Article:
Saturday, February 21, 2009

Tax policy colloquium on Yoram Margalioth's "Employing Statistical Stigma as a Welfare Ordeal"

Last Thursday, we discussed Yoram Margalioth's "Employing Statistical Stigma as a Welfare Ordeal." In the welfare literature, stigma, leading to low take-up of benefits by eligible individuals, has been viewed as purely a bad thing, to be minimized, not only because it inflicts a bad experience on benefit claimants but because it discourages claiming by intended beneficiaries. The paper argues that a special type of stigma (whether or not that's the right name for it) can have desirable properties as a screening device, helping to focus claiming of benefits on the people who really ought to get them, thus permitting greater aid to those people.

Traditional stigma, in the paper's account, is the feeling of being a failure because one is unable to support oneself. As a matter of empirical description, I felt the paper overly viewed this as something purely internal, i.e., if I'm a prospective claimant I hate feeling like a failure, but exposure to others doesn't make it any worse. I would think that, as a common psychological matter, bad as it is to feel like you have failed, letting others know makes it far worse. Better to lick one's wounds in private.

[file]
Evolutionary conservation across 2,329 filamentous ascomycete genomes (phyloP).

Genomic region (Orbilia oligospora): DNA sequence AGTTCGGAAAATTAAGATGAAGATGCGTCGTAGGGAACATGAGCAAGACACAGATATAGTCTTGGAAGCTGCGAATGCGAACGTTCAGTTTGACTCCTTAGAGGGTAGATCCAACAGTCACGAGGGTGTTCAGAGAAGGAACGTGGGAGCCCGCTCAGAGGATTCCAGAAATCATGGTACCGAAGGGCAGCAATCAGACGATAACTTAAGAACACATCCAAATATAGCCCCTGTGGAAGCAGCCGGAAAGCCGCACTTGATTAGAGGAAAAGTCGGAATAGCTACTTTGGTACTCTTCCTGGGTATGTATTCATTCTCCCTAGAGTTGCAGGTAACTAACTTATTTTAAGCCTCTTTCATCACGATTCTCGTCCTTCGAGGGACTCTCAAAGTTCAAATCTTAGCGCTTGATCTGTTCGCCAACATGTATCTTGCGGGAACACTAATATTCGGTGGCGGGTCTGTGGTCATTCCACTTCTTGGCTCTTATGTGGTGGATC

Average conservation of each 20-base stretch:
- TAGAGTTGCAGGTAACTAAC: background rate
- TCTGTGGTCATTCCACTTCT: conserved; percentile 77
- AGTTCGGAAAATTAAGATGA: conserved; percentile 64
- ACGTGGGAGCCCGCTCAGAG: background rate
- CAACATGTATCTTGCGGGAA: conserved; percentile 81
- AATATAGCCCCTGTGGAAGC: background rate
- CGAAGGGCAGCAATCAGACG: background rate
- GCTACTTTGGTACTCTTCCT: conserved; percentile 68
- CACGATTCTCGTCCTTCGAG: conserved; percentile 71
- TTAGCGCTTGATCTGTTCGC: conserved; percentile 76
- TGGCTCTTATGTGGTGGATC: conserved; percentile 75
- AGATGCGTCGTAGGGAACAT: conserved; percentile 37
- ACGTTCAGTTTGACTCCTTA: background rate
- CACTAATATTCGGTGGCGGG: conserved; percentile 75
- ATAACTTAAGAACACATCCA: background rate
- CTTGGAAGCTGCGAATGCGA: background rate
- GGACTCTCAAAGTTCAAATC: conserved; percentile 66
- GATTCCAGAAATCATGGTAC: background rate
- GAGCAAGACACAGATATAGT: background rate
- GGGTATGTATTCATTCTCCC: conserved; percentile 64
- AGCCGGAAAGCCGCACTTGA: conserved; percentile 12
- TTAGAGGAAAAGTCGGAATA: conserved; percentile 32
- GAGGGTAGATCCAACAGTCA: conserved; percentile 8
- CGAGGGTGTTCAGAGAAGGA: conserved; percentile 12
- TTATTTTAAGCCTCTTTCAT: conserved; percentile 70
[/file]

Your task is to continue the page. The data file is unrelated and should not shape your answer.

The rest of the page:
The paper agrees that traditional stigma appears to have no good sorting functions in the form of discouraging claimants who ought to be ineligible but aren't given the imperfection of screening via eligibility rules. But it argues that another type, which it called "statistical stigma," can serve as a helpful screen. Suppose we have a benefit program for people with low earning ability but that some who don't need the benefits manage to con their way in. But suppose that people in the neighborhood both (a) have greater information about ability levels than the government can hope to get in screening for eligibility, and (b) will dislike false claimants, either directly for cheating in a government program or on the view that this is the evidence of broader dishonesty that might infect the claimant's other social dealings. Then being known locally as a claimant would tend to have positive screening characteristics, because those who truly were high-ability would tend to get stigmatized as suspected cheaters more, all else equal.

The point holds intellectually within its defined terms, and skepticism at the session focused mainly on the question of how well it applies to real world settings. We felt it was generally most likely to play a role in cases such as parking in disabled spaces in the shopping center. Among the issues potentially challenging its broader applicability were those of heterogeneity (in neighborhood values, in claimant temperament, etc.) and of traditional stigma's potentially outweighing statistical stigma in various welfare-type settings.

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